A man with 10 years of military and narcotics experience told the applicants, “God bless the work you do. My brother was a heroin addict. He lost his battle with that. These clinics are typically a target for people trying to recruit other people” into crimes ranging from credit card fraud to narcotics because recruiters know addicts are vulnerable. He concluded, “I would like to see a much more detailed risk assessment plan” that has been coordinated with the sheriff’s department before a vote is taken.

Cindy Wurzelbacher, West Harrison,, a St. Michael parent and 19-year registered nurse in Cincinnati, grilled Schell about his background. He said he has a bachelor’s degree and has been sober for nine years.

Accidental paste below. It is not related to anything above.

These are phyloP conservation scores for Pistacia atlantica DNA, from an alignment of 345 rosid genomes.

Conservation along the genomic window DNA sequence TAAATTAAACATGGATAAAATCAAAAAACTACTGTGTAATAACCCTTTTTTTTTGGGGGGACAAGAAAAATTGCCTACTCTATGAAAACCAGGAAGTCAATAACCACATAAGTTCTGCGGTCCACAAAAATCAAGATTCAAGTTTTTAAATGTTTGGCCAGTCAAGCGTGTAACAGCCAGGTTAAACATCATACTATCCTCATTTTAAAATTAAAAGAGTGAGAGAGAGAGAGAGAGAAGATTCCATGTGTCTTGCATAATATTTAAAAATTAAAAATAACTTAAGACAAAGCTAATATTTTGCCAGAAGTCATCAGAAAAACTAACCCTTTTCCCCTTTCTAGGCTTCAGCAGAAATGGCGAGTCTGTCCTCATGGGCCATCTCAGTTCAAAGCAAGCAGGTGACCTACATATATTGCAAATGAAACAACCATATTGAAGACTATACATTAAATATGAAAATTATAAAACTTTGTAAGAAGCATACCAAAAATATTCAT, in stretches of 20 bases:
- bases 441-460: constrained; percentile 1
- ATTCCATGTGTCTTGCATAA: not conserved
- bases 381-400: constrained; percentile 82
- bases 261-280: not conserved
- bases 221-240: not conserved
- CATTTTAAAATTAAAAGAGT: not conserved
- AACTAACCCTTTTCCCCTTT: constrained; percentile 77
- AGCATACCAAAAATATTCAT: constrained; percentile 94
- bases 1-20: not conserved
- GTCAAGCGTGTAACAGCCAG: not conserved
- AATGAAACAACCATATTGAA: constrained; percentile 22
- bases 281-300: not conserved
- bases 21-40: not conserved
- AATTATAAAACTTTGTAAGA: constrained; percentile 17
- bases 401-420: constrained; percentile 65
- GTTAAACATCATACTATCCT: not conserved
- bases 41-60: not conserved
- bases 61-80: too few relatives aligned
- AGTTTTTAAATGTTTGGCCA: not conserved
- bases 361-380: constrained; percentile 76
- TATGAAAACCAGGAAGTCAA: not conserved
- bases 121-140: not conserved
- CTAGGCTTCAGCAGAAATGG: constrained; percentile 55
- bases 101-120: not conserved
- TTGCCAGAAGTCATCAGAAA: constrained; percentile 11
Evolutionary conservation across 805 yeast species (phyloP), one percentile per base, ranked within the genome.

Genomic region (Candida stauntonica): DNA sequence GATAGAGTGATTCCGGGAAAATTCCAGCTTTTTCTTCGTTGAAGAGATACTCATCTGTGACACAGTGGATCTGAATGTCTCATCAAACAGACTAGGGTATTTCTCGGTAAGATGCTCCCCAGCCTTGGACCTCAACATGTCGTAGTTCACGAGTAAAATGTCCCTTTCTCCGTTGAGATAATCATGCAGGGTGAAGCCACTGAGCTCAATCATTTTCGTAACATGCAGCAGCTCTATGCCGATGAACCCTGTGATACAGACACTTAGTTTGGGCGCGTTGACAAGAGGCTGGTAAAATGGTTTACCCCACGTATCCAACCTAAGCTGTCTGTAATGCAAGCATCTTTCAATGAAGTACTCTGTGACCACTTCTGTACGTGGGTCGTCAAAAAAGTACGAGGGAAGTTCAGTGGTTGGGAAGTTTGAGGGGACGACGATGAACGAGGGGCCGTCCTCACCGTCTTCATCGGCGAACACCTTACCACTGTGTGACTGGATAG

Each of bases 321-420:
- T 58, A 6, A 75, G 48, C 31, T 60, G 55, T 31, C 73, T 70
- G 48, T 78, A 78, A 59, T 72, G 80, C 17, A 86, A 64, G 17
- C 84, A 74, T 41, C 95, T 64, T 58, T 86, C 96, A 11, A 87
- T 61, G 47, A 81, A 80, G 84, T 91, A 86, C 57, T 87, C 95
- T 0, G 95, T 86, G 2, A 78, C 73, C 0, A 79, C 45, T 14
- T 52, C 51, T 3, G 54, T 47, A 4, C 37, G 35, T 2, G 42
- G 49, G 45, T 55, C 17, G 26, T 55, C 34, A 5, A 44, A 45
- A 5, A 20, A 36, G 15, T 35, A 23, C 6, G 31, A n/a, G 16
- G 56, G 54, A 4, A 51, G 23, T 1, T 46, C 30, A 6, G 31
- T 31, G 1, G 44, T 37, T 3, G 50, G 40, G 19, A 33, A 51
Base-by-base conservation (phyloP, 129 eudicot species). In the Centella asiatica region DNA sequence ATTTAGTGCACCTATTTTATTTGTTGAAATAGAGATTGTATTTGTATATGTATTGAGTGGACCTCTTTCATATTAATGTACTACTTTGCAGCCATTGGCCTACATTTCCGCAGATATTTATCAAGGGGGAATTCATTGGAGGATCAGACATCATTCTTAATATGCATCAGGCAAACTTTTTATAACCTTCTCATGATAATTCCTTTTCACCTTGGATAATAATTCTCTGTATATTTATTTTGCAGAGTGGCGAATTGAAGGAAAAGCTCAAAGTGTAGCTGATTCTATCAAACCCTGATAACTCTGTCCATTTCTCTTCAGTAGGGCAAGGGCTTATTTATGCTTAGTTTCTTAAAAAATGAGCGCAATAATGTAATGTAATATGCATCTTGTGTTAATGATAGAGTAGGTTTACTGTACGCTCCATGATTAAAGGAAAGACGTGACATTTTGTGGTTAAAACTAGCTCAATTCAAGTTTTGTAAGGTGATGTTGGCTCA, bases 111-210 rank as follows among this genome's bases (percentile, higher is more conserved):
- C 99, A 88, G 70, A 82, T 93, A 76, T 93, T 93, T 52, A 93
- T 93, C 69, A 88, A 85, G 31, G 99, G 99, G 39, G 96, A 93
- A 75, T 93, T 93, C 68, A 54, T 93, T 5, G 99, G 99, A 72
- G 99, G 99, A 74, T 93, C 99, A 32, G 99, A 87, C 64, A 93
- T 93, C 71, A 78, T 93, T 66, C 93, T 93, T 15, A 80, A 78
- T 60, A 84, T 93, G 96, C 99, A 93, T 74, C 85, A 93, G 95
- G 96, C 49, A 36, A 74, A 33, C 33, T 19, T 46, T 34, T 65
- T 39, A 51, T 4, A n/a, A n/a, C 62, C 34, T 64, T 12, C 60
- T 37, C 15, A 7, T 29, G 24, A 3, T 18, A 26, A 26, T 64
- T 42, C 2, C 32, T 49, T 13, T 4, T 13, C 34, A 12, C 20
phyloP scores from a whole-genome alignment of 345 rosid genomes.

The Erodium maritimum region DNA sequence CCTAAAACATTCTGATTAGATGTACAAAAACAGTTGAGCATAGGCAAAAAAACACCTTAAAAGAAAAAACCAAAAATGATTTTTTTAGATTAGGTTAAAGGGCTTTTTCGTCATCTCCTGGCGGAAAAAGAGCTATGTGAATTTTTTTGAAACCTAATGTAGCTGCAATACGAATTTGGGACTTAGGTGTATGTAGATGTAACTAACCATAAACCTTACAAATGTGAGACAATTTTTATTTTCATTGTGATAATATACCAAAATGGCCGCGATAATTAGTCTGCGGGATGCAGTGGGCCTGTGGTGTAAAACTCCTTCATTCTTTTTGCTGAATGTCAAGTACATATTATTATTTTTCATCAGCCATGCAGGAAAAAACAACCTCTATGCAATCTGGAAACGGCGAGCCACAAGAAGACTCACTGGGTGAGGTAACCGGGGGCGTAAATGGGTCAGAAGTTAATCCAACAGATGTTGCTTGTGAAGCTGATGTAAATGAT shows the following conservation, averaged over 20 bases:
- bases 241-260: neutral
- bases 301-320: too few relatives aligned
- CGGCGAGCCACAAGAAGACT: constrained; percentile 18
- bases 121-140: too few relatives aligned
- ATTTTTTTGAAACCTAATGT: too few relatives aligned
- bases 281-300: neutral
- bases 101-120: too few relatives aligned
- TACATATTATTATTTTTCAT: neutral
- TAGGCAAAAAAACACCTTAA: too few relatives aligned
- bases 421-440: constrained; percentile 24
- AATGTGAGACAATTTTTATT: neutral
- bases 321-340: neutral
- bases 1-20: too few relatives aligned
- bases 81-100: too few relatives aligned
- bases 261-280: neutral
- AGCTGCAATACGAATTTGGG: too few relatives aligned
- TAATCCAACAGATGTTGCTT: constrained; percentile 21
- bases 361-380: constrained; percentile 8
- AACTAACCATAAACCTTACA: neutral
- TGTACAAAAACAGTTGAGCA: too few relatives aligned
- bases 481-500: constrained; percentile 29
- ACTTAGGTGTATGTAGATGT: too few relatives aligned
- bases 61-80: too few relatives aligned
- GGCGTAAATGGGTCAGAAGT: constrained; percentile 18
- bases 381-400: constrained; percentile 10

She observed, “There are a lot of good ... intentions,” but not a concrete plan. “I agree there’s a huge need for substance abuse and mental health” treatment. It’s very unnerving to bring this to this meeting tonight.”

Schell apologized he didn’t bring more detailed plans to the hearing. “My understanding was it was more about the zoning” and not how the center would be operated.

She asked, “What made you select Brookville?” He responded, “Indiana is underserved.”

She pressed, “But why Brookville?” Schell said an online map showed “there’s clearly a need (for a treatment facility) for not only Brookville, but surrounding communities.”

David Amrhein, a St. Michael computer/IT teacher, asked if the center would have a needle exchange program. No.